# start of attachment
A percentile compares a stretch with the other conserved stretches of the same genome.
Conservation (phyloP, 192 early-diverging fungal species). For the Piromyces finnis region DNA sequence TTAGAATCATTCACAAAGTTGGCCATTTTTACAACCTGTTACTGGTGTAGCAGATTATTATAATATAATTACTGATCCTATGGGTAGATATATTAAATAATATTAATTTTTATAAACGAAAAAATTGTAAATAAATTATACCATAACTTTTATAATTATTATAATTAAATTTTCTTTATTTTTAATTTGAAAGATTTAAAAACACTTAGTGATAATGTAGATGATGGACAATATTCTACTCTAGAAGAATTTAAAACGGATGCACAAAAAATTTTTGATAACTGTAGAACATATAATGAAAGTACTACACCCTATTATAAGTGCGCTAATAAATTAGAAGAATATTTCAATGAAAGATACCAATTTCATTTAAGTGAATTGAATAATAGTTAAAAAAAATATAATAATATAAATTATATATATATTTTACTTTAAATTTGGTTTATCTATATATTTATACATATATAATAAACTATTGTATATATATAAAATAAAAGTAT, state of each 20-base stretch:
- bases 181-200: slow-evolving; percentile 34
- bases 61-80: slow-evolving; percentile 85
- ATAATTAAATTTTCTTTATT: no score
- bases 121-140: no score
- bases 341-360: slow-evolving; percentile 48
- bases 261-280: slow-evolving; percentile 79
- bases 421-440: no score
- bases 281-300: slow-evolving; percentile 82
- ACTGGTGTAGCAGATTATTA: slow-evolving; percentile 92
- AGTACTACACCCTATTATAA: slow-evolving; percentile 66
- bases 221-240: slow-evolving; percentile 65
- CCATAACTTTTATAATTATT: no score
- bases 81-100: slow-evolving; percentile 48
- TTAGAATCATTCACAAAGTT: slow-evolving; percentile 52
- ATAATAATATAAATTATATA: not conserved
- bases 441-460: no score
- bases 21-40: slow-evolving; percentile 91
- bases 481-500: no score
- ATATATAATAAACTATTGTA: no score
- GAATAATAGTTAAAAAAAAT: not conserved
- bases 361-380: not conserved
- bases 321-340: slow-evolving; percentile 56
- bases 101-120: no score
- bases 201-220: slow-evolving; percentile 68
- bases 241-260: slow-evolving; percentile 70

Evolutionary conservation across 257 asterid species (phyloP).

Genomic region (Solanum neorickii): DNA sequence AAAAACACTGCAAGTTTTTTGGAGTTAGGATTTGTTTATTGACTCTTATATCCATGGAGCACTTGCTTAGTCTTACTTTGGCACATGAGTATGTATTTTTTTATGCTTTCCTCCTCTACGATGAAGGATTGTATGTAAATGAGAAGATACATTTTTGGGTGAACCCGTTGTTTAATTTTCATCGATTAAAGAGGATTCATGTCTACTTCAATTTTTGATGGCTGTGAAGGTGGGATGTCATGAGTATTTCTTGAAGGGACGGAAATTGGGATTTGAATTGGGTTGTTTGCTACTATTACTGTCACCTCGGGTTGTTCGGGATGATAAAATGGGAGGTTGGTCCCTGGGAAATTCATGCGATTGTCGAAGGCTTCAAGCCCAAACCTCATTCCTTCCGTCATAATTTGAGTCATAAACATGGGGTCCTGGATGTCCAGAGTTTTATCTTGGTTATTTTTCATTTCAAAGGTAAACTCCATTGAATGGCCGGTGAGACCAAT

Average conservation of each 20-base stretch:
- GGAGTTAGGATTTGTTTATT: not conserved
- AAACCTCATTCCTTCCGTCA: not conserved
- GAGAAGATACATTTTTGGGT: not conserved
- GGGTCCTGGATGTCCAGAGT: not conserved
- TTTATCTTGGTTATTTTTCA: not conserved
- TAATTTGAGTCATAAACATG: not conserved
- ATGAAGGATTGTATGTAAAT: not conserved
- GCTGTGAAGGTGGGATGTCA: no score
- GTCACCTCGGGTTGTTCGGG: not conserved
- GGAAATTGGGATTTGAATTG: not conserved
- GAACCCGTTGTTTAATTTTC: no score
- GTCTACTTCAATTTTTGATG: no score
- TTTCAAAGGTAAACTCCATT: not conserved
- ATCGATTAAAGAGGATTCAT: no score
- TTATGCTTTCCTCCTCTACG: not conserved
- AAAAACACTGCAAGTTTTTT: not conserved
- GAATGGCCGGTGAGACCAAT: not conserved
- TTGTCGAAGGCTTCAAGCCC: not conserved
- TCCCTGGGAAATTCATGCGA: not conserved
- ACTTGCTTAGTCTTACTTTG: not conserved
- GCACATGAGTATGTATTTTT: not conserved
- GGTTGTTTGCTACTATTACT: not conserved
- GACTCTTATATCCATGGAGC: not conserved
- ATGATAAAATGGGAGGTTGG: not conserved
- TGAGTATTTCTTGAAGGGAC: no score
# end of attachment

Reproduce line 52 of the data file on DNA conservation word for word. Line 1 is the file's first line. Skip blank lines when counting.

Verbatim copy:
- GGTTGTTTGCTACTATTACT: not conserved